Home Forums Bows and Equipment Full length taper?

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    • Ed Zachary
      Post count: 58

      Using power tools, how does one go about forming a full length taper on a 32 inch long 23/64″ shaft? (23/64″ down to say 11/32″ or even 5/16″) Is a router needed with some sort of taper jig? Thanks

    • William Warren
      Member
      Post count: 1384

      Ed Zachary wrote: Using power tools, how does one go about forming a full length taper on a 32 inch long 23/64″ shaft? (23/64″ down to say 11/32″ or even 5/16″) Is a router needed with some sort of taper jig? Thanks

      Ed
      This can be accomplished with a small plane and sandpaper. You will need to determine how fast you want the taper and mark where the taper will end. Then begin taking very small amounts of wood working toward the knock end and turning the shaft to begin each stroke. This is hand work so eyeball it now and then to see that it is even. When you have your rough taper, finish with it sandpaper but be careful to not take too much too fast.
      It may help to have V block to lay the shaft in while planing.
      Duncan

    • MontanaFord
      Post count: 450

      Duncan, I was thinking of doing the same thing basic thing with my doug fir when I finally get around to actually making the arrows (whenever that is…lol). I have two blocks of wood from a firewood tree a friend and I cut down that are about 45″ long (our rounds we marked out were 15″ each…3 x 15″, etc, etc), and they’re approximately 2 1/2-3″ x 4″ or so on the other dimensions. I’m hoping to get a fairly large number of shaft blanks between the two pieces I have so I have lots of stuff to play with. After I cut them down to 3/8″ blanks, what would my next step be? Aside from buying a hand plane to use…lol. Do I need to determine the diameter of my front end or the rear end first? What are good diameters for each? The arrows I shoot now are 2117 aluminums cut at 31 1/2″, and I have 150 gr. broadheads and 145 gr. field tips, currently. Feel free to PM me with your responses if you think it would be easier. Thanks.

      Michael

    • William Warren
      Member
      Post count: 1384

      Montana,
      I think you would need to bring your square stock down to a round shaft of say 11/32 before beginning a taper. I’ve used a small Stanley plane to make round shafts out of square 3/8 stock. It takes patience though. You basically wind up with a hex shaped shaft. Then carefully remove a few more edges until it is almost round then finish with sand paper until you have the size you want. I made a guage from a piece of scrap iron. When your shaft is very close you might be able to take a drill and run your shaft through the guage then finish the sanding. I have done this with ash but not the wood you mentioned.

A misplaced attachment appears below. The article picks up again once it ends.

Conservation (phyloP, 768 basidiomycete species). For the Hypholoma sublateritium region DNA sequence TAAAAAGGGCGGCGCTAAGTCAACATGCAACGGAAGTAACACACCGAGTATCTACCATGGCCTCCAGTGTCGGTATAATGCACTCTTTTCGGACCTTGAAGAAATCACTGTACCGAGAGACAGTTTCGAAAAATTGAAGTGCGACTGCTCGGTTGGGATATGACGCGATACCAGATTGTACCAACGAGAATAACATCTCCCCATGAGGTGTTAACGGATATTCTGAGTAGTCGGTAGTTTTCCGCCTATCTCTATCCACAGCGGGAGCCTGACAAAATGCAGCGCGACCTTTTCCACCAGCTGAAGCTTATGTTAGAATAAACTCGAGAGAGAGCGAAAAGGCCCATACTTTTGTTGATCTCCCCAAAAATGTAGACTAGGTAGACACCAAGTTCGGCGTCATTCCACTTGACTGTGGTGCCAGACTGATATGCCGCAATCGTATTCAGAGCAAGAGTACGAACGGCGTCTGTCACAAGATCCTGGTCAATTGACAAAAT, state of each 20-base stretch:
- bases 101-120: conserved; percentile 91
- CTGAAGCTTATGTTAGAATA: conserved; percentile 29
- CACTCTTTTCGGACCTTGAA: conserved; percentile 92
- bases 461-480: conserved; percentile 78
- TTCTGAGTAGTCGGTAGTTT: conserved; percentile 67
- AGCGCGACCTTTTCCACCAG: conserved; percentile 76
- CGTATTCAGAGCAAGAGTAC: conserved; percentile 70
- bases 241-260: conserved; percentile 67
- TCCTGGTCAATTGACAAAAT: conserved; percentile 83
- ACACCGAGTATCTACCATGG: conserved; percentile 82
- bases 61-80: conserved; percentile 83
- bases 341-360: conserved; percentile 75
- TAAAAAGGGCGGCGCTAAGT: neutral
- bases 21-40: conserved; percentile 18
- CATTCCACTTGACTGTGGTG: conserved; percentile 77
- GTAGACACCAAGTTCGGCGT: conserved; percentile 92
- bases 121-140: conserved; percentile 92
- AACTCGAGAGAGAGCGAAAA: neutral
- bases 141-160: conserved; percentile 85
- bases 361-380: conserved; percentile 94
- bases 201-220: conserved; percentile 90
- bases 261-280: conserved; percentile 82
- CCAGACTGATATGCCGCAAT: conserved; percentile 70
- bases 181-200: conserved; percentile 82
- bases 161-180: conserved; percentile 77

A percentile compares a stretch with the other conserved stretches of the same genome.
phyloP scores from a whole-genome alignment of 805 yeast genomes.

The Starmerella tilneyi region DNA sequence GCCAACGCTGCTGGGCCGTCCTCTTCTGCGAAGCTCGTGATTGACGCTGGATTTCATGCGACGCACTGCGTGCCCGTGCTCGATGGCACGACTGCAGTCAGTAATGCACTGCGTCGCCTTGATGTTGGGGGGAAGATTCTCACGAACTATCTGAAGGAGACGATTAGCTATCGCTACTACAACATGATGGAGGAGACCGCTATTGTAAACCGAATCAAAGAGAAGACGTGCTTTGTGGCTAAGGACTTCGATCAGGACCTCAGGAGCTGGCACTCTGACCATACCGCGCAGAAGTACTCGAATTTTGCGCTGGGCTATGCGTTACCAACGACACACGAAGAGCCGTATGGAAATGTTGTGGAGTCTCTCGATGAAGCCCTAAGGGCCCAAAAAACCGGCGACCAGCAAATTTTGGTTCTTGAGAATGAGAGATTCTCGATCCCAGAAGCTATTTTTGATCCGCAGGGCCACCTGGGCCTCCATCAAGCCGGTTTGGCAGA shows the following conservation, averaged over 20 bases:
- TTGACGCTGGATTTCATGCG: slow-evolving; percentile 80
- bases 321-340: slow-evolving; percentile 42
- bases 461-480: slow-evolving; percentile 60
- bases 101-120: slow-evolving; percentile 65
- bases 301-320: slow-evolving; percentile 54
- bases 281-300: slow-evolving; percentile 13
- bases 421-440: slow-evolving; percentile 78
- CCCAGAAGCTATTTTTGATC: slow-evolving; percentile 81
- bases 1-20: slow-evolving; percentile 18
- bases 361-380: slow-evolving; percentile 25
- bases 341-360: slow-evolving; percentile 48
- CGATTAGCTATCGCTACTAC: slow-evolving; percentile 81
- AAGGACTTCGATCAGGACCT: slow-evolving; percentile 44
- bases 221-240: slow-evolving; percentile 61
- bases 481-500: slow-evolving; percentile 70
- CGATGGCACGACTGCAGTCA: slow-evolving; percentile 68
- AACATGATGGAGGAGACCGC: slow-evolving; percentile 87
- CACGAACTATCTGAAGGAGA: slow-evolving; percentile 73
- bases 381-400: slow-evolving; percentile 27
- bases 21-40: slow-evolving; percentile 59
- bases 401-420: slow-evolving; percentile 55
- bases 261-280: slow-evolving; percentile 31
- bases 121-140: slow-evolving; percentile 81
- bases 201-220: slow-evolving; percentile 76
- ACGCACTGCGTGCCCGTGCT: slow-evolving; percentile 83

I’m no expert on tapered shafts but I think the taper would take up no more than half the length of the shaft cut to your draw length. I would start with say an 11/32 and go down to 5/16″ on an uncut shaft. The plane I mentioned is a really small mini plane by Stanley and should be available in any hardware store and probably at Walmart. The blade can be sharpened if necessary. To make the taper, I would start at the end and take off very small amounts of material turning the shaft in the same manner as when making the shafts from square stock. That is rotating it 360 degrees each stroke until you reach the desired diameter. I would suggest practicing on a spare shaft. As you take off material your stroke will become longer until it reaches the desired length of taper. Probably should create your taper before cutting the shaft to length.

      I think there is an article on this in a past TBM issue??
      Duncan

    • aeronut
      Member
      Post count: 258

      Go with Rivercane or Bamboo. They are naturally tapered.:D

      Dennis

    • Clay Hayes
      Member
      Post count: 418

      River cane is hard to come by in the Rockies. It is fine stuff though, provided you can find a good stand with few nodes. I wish I had some.

    • Clay Hayes
      Member
      Post count: 418

      Michael, can you post a close up pic of the growth rings in that Doug fir? I’ve made some great fir shafts from some of the heavier wood, but the lighter stuff was way too weak in spine.

      I made a dowling jig out of a plainer using only a drill press. It works awsome for parallel shafting.

      ch

    • MontanaFord
      Post count: 450

      I can try. I’ll have to learn how to post pictures, but I’ll see what I can do. I also took some test shots, one with a SHARP 3-blade Wensel, and one of the UNsharpened 2-blades that I won from Standing Bear, and the outcome was an amazing eye-opener. I have those pics on my wife’s camera. Just have to load them.

      Michael

    • William Warren
      Member
      Post count: 1384

      Clay Hayes wrote: Michael, can you post a close up pic of the growth rings in that Doug fir? I’ve made some great fir shafts from some of the heavier wood, but the lighter stuff was way too weak in spine.

      I made a dowling jig out of a plainer using only a drill press. It works awsome for parallel shafting.

      ch

      Clay,
      I’d like to see your doweling jig if possible.
      Thanks,
      Duncan

    • Clay Hayes
      Member
      Post count: 418

      Duncan, I posted some pics on the “Trailhead”.

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